That seems to assume the existence of a generic, teachable self-assessment skill. I see little evidence for this, but good evidence that we assess ourselves better in a discipline as we get better at that discipline, i.e. learning increases our ability to self-assess, rather than ability at self-assessment increases our learning.

      “There will clearly be situations in which learning directly from a teacher will be most effectve and efficient but there will also be situations were this is not the case. It is also the case that fr most people the majority of their time will not be spent in the company of a teacher. Any individual who cannot learn autonomously is therefore potentially wasting a great deal of their most precious resource, time.”

      This seems to be arguing against the straw man position that we should never learn autonomously, rather than the actual claim that teaching is effective and shouldn’t be sidelined. It is noticeable that even the most autonomous types of study, such as research degrees, still tend to have a strong role for assessment by teachers, even when actual teaching is limited.

      “As a parent, I have to say that I fee that every parent wants a child to decide for themselves not to run in front of traffic. “

      I think you are just exploiting the ambiguity, mentioned in the blog post, over the words “for themselves” here. Your claim is true if you are simply saying “As a parent, I have to say that I fee that every parent wants a child to decide not to run in front of traffic”. If you actually mean something more, that parents require their children to decide this in a particular way, then I don’t think it is true.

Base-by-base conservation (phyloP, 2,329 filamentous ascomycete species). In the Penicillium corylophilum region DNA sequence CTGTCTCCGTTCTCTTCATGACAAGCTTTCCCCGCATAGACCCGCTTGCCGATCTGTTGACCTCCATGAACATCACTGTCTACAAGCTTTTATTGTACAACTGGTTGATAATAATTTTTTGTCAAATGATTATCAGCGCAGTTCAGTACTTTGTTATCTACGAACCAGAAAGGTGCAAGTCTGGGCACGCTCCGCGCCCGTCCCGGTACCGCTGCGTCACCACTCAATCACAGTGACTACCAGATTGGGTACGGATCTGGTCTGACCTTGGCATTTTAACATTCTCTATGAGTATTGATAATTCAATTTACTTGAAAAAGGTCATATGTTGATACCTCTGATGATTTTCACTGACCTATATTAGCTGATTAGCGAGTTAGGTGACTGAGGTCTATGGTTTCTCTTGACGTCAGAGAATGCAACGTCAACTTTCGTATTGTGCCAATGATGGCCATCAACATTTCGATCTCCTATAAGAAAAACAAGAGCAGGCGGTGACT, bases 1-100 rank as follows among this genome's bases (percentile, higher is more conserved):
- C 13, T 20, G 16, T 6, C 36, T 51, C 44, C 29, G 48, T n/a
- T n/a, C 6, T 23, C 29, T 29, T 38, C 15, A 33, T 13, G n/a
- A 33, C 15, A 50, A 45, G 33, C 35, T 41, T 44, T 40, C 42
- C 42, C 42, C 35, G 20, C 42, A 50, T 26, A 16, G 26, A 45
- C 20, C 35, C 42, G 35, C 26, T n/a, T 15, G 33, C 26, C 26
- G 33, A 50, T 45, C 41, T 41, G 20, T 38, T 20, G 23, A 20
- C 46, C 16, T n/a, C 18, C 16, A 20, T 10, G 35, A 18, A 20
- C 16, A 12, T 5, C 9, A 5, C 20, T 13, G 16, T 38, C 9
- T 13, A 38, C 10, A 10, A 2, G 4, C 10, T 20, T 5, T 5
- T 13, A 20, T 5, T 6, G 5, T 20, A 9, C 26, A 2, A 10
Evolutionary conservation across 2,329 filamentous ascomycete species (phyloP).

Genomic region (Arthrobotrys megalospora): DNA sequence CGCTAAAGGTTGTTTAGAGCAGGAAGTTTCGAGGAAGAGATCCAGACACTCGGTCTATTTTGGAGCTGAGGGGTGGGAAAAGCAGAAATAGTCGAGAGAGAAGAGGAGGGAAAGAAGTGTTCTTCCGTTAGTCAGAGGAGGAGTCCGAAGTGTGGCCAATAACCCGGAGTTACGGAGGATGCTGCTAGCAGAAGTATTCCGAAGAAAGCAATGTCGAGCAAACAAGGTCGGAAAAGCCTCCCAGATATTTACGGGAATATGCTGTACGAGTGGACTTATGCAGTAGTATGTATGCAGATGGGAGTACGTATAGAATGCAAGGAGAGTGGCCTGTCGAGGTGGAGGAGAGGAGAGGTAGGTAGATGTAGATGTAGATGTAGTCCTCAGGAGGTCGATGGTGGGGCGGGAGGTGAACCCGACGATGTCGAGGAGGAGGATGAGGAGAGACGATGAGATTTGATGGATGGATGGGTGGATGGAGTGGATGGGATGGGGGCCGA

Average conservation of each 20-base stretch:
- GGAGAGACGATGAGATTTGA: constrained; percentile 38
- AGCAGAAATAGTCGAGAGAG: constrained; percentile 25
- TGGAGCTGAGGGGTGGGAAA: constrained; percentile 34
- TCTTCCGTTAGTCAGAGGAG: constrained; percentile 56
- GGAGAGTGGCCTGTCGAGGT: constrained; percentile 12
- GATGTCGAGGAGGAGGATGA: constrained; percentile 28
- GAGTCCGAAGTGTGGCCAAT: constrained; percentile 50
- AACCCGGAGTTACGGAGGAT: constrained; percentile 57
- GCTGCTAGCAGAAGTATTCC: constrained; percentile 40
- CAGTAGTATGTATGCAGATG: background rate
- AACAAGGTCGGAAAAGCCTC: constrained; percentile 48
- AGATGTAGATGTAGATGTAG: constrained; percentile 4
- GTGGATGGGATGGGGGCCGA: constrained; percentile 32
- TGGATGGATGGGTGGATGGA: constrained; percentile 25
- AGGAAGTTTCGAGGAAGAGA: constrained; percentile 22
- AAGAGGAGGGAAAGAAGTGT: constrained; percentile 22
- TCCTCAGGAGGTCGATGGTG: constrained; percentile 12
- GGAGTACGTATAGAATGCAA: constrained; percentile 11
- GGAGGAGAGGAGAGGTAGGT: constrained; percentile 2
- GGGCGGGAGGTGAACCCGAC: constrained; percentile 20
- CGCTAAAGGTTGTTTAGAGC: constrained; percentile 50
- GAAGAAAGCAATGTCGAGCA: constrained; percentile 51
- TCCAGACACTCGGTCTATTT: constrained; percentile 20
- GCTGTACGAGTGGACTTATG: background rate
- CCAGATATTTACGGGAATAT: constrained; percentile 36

6. Do you really not see a difference between teaching and indoctrination? Surely at most all teaching can hope for is to mitigate the indoctrination that has already taken place?

    And if you can encourage children to shift positions towards ones which suit the right thinking liberal teaching hegemony can this not be achieved by asking questions and forcing them to think about stuff? I’d imagine indoctrination requires some interesting classroom management strategies.

    I’ve just finished ‘Why don’t students like school?’ and have an altered perception of why thinking is so bloody hard. Does this mean I’ve been indoctrinated with Willingham’s ideas? Or could new knowledge, however it’s acquired, help me to “think for myself”?